Weird and Unique Job Interview Questions
You May Learn About Your Job Candidate Using These Unusual Questions
Lynne Sarikas, director of the MBA Career Center at the Northeastern University business school, believes that more and more businesses are asking unusual job interview questions as part of their candidate job interview process.
Microsoft's job interview questions are legendary (examples include: How many golf balls does it take to fill a 747? Why is a manhole cover round?). But, Microsoft, at least in developer interviews, appears to have moved away from puzzle questions and is asking candidates to solve whiteboard code problems during interviews instead.
However, other employers are using unusual questions in their candidate selection process for new reasons. The job search advice industry is so prolific that any candidate who researches knows he should prepare brief responses in advance to frequent standard questions. These include job interview questions such as: "what are your strengths and weaknesses" and "what makes you the most qualified candidate for this job."
Interviewers use unusual job interview questions to assess how well the candidate responds to an unexpected question or scenario. Most unusual job interview questions do not have right or wrong answers. These job interview questions provide the candidate with the opportunity, according to Sarikas, "to demonstrate quick thinking, poise, creativity, and even a sense of humor."
She says, "The interviewers are trying to catch a glimpse of the unrehearsed candidate in an unguarded moment. There is no way to prepare for these off-the-wall job interview questions, so the interviewer can observe how the candidate responds and composes his or her thoughts. Some interviewers also ask unusual job interview questions to gain insight into the candidate's thought processes—they want to see how the candidate will think about the unusual job interview question."
Make sure, however, in all of these cases that you know what you are looking for with each weird and unique job interview question that you ask. Part of your hopes can target any insightful responses and another part can target facets such as how quickly the candidate recovers from a surprise question.
Example Tough/Unusual Job Interview Questions
Sarikas suggests using a couple of the following job interview questions during an interview to assess your candidate's skills and cultural fit.
- If you could be any character in fiction, whom would you be?
- If Hollywood made a movie about your life, whom would you like to see play the lead role as you?
- If you could be a superhero, what would you want your superpowers to be?
- If someone wrote a biography about you, what do you think the title should be?
- If you had to be shipwrecked on a deserted island, but all your human needs—such as food and water—were taken care of, what two items would you want to have with you?
- If you had six months with no obligations or financial constraints, what would you do with the time?
- If you had only six months left to live, what would you do with the time?
- If you could have dinner with anyone from history, who would it be and why?
- If you could compare yourself with any animal, which would it be and why?
- If you were a type of food, what type of food would you be?
- If you won $20 million in the lottery, what would you do with the money?
- If you were a salad, what kind of dressing would you want?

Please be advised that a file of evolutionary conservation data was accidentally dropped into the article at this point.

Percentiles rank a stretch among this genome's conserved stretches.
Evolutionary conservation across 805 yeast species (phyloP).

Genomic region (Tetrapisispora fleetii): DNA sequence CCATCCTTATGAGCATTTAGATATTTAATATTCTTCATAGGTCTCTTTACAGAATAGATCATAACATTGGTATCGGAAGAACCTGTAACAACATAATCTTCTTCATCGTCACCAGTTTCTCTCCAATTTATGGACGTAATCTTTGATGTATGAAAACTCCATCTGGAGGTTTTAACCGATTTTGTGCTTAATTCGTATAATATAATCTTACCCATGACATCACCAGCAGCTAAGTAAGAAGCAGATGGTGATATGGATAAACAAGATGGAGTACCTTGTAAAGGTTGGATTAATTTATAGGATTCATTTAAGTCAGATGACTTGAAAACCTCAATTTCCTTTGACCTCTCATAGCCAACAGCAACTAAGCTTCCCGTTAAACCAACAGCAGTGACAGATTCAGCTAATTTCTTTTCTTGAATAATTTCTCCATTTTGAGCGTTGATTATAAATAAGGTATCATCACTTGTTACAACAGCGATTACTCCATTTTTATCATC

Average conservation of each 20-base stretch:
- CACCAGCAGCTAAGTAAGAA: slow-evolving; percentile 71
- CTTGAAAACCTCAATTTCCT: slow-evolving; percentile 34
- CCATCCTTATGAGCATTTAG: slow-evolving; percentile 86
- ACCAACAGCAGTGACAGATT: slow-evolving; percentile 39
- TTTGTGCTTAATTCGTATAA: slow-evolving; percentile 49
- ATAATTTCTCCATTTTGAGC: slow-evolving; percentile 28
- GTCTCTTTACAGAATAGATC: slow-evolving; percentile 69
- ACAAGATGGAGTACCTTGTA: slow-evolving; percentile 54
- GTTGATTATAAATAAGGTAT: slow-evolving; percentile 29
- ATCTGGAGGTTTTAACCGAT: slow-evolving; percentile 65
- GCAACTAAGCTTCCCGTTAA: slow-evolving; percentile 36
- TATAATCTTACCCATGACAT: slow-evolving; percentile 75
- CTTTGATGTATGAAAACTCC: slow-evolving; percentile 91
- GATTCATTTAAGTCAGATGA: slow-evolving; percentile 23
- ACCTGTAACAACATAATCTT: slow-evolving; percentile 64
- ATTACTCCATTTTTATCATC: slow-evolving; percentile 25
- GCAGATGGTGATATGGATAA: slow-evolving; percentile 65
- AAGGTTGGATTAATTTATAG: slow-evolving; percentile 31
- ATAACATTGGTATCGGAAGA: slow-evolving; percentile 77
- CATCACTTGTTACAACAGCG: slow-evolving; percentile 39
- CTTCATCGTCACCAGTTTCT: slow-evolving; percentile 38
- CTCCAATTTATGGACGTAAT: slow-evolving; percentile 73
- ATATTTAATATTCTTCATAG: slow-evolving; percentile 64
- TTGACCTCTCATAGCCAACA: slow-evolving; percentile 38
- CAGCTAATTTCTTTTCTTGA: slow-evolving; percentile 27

- How do I rate as an interviewer?
- If you were a car, what type would you be?
- Who do you admire most and why?
- In the news story of your life, what would the headline say?
Behavioral Job Interview Questions
Simply, behavioral interview questions ask how the candidate handled similar situations in the past. They don't ask a candidate to look into a crystal ball and predict their future behavior. Sarikas suggests the following questions as general, basic behavioral job interview questions. (Additional suggested behavioral job interview questions follow.)
- Describe a situation when you took a risk professionally. What was the outcome?
- Tell me about a time others disagreed with your recommended course of action. How did you persuade them to your plans and what were the results?
- Describe a situation where you worked effectively as part of a team to accomplish a goal on time and within budget. What was your role? What did you learn?
- Describe a situation in which you worked as part of a team, but your team failed to accomplish the goal on time and within budget. What was your role? What did you learn?
- How would your current boss or a team member describe you? What would he/she say are your greatest strengths and weaknesses?
- Describe a complex problem you had to solve and walk me through your thinking as you solved it.
- Tell me about a creative solution you developed for a challenging situation or problem.
- Describe a situation working with a group or team where there was interpersonal conflict. Describe how you approached the conflict. What worked and what didn't? How did you manage the outcome?
- Describe a situation you feel you should have handled differently.
- Describe a situation in which you aspired to reach a goal. What obstacles did you confront along the way? What did you do to overcome them?
- What is the most stressful situation you have handled and what was the outcome?
- Tell me about a time when you had to win someone over to your way of thinking. How did you accomplish this? What was the outcome?
Behavioral job interview questions are your best approach during candidate job interviews. But, the occasional unusual job interview question has the potential to yield thoughtful information about the candidates you interview. Use both for effective candidate selection.